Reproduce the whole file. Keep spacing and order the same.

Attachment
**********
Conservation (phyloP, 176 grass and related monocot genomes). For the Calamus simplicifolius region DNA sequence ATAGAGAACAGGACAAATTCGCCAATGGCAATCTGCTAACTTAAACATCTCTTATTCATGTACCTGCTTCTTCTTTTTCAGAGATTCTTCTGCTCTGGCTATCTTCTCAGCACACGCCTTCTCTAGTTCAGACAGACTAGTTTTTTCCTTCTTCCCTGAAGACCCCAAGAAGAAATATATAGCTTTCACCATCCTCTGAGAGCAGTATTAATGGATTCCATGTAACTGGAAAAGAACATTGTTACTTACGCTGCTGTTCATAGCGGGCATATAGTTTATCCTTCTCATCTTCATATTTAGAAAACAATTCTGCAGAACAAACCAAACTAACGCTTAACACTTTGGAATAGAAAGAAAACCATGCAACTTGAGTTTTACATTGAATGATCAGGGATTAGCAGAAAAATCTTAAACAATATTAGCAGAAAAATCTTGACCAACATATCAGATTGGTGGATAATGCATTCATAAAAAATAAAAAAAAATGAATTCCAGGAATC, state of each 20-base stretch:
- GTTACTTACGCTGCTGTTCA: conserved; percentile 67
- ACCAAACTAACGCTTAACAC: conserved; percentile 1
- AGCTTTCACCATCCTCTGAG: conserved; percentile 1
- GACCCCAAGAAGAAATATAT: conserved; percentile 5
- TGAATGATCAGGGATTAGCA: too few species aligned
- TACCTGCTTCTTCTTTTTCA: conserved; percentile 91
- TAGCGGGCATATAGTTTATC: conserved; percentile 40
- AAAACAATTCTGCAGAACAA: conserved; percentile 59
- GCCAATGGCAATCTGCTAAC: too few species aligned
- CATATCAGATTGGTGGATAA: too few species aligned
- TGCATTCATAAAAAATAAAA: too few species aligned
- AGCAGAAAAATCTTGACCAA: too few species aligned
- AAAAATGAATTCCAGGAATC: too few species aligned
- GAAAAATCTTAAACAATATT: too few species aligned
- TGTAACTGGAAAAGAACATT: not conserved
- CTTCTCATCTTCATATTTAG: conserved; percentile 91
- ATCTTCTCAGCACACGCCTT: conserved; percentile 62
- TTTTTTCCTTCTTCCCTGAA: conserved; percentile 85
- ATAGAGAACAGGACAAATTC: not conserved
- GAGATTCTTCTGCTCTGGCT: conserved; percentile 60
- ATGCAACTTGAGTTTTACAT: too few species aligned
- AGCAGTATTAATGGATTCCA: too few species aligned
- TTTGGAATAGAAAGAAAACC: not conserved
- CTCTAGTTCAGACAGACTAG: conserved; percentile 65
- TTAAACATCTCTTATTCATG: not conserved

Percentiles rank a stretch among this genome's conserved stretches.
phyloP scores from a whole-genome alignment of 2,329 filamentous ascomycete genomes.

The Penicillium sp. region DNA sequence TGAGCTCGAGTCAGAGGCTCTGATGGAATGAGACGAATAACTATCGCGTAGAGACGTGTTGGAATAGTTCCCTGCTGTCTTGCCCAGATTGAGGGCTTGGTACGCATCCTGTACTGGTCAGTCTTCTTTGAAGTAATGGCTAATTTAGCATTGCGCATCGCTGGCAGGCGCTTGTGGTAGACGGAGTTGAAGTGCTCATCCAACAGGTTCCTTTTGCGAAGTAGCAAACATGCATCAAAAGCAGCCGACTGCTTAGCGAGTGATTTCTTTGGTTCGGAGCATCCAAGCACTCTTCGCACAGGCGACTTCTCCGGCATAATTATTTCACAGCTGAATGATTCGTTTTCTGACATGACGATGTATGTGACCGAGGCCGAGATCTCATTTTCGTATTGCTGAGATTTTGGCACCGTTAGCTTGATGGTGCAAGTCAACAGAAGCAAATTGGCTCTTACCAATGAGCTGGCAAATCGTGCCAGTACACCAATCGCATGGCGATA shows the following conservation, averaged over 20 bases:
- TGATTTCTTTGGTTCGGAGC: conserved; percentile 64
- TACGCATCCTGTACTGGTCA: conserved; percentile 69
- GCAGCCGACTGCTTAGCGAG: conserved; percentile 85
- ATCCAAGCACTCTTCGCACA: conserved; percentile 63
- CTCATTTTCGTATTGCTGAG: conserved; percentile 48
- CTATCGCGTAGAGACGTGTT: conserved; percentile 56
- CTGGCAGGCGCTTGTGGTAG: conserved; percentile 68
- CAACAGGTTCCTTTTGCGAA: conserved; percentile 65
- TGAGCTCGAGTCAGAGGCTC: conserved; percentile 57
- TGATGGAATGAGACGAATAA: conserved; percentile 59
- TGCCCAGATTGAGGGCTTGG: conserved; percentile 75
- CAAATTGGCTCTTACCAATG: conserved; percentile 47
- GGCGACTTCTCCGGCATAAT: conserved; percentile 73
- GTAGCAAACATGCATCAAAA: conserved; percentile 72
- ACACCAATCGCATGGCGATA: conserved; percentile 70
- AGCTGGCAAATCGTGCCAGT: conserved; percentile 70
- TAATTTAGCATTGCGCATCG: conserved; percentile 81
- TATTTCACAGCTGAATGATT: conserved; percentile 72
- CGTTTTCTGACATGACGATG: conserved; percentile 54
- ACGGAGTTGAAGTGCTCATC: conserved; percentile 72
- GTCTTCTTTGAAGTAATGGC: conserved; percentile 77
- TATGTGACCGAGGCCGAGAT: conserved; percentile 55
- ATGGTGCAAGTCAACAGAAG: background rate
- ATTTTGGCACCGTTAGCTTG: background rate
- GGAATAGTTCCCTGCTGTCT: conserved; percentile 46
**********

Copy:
Conservation (phyloP, 176 grass and related monocot genomes). For the Calamus simplicifolius region DNA sequence ATAGAGAACAGGACAAATTCGCCAATGGCAATCTGCTAACTTAAACATCTCTTATTCATGTACCTGCTTCTTCTTTTTCAGAGATTCTTCTGCTCTGGCTATCTTCTCAGCACACGCCTTCTCTAGTTCAGACAGACTAGTTTTTTCCTTCTTCCCTGAAGACCCCAAGAAGAAATATATAGCTTTCACCATCCTCTGAGAGCAGTATTAATGGATTCCATGTAACTGGAAAAGAACATTGTTACTTACGCTGCTGTTCATAGCGGGCATATAGTTTATCCTTCTCATCTTCATATTTAGAAAACAATTCTGCAGAACAAACCAAACTAACGCTTAACACTTTGGAATAGAAAGAAAACCATGCAACTTGAGTTTTACATTGAATGATCAGGGATTAGCAGAAAAATCTTAAACAATATTAGCAGAAAAATCTTGACCAACATATCAGATTGGTGGATAATGCATTCATAAAAAATAAAAAAAAATGAATTCCAGGAATC, state of each 20-base stretch:
- GTTACTTACGCTGCTGTTCA: conserved; percentile 67
- ACCAAACTAACGCTTAACAC: conserved; percentile 1
- AGCTTTCACCATCCTCTGAG: conserved; percentile 1
- GACCCCAAGAAGAAATATAT: conserved; percentile 5
- TGAATGATCAGGGATTAGCA: too few species aligned
- TACCTGCTTCTTCTTTTTCA: conserved; percentile 91
- TAGCGGGCATATAGTTTATC: conserved; percentile 40
- AAAACAATTCTGCAGAACAA: conserved; percentile 59
- GCCAATGGCAATCTGCTAAC: too few species aligned
- CATATCAGATTGGTGGATAA: too few species aligned
- TGCATTCATAAAAAATAAAA: too few species aligned
- AGCAGAAAAATCTTGACCAA: too few species aligned
- AAAAATGAATTCCAGGAATC: too few species aligned
- GAAAAATCTTAAACAATATT: too few species aligned
- TGTAACTGGAAAAGAACATT: not conserved
- CTTCTCATCTTCATATTTAG: conserved; percentile 91
- ATCTTCTCAGCACACGCCTT: conserved; percentile 62
- TTTTTTCCTTCTTCCCTGAA: conserved; percentile 85
- ATAGAGAACAGGACAAATTC: not conserved
- GAGATTCTTCTGCTCTGGCT: conserved; percentile 60
- ATGCAACTTGAGTTTTACAT: too few species aligned
- AGCAGTATTAATGGATTCCA: too few species aligned
- TTTGGAATAGAAAGAAAACC: not conserved
- CTCTAGTTCAGACAGACTAG: conserved; percentile 65
- TTAAACATCTCTTATTCATG: not conserved

Percentiles rank a stretch among this genome's conserved stretches.
phyloP scores from a whole-genome alignment of 2,329 filamentous ascomycete genomes.

The Penicillium sp. region DNA sequence TGAGCTCGAGTCAGAGGCTCTGATGGAATGAGACGAATAACTATCGCGTAGAGACGTGTTGGAATAGTTCCCTGCTGTCTTGCCCAGATTGAGGGCTTGGTACGCATCCTGTACTGGTCAGTCTTCTTTGAAGTAATGGCTAATTTAGCATTGCGCATCGCTGGCAGGCGCTTGTGGTAGACGGAGTTGAAGTGCTCATCCAACAGGTTCCTTTTGCGAAGTAGCAAACATGCATCAAAAGCAGCCGACTGCTTAGCGAGTGATTTCTTTGGTTCGGAGCATCCAAGCACTCTTCGCACAGGCGACTTCTCCGGCATAATTATTTCACAGCTGAATGATTCGTTTTCTGACATGACGATGTATGTGACCGAGGCCGAGATCTCATTTTCGTATTGCTGAGATTTTGGCACCGTTAGCTTGATGGTGCAAGTCAACAGAAGCAAATTGGCTCTTACCAATGAGCTGGCAAATCGTGCCAGTACACCAATCGCATGGCGATA shows the following conservation, averaged over 20 bases:
- TGATTTCTTTGGTTCGGAGC: conserved; percentile 64
- TACGCATCCTGTACTGGTCA: conserved; percentile 69
- GCAGCCGACTGCTTAGCGAG: conserved; percentile 85
- ATCCAAGCACTCTTCGCACA: conserved; percentile 63
- CTCATTTTCGTATTGCTGAG: conserved; percentile 48
- CTATCGCGTAGAGACGTGTT: conserved; percentile 56
- CTGGCAGGCGCTTGTGGTAG: conserved; percentile 68
- CAACAGGTTCCTTTTGCGAA: conserved; percentile 65
- TGAGCTCGAGTCAGAGGCTC: conserved; percentile 57
- TGATGGAATGAGACGAATAA: conserved; percentile 59
- TGCCCAGATTGAGGGCTTGG: conserved; percentile 75
- CAAATTGGCTCTTACCAATG: conserved; percentile 47
- GGCGACTTCTCCGGCATAAT: conserved; percentile 73
- GTAGCAAACATGCATCAAAA: conserved; percentile 72
- ACACCAATCGCATGGCGATA: conserved; percentile 70
- AGCTGGCAAATCGTGCCAGT: conserved; percentile 70
- TAATTTAGCATTGCGCATCG: conserved; percentile 81
- TATTTCACAGCTGAATGATT: conserved; percentile 72
- CGTTTTCTGACATGACGATG: conserved; percentile 54
- ACGGAGTTGAAGTGCTCATC: conserved; percentile 72
- GTCTTCTTTGAAGTAATGGC: conserved; percentile 77
- TATGTGACCGAGGCCGAGAT: conserved; percentile 55
- ATGGTGCAAGTCAACAGAAG: background rate
- ATTTTGGCACCGTTAGCTTG: background rate
- GGAATAGTTCCCTGCTGTCT: conserved; percentile 46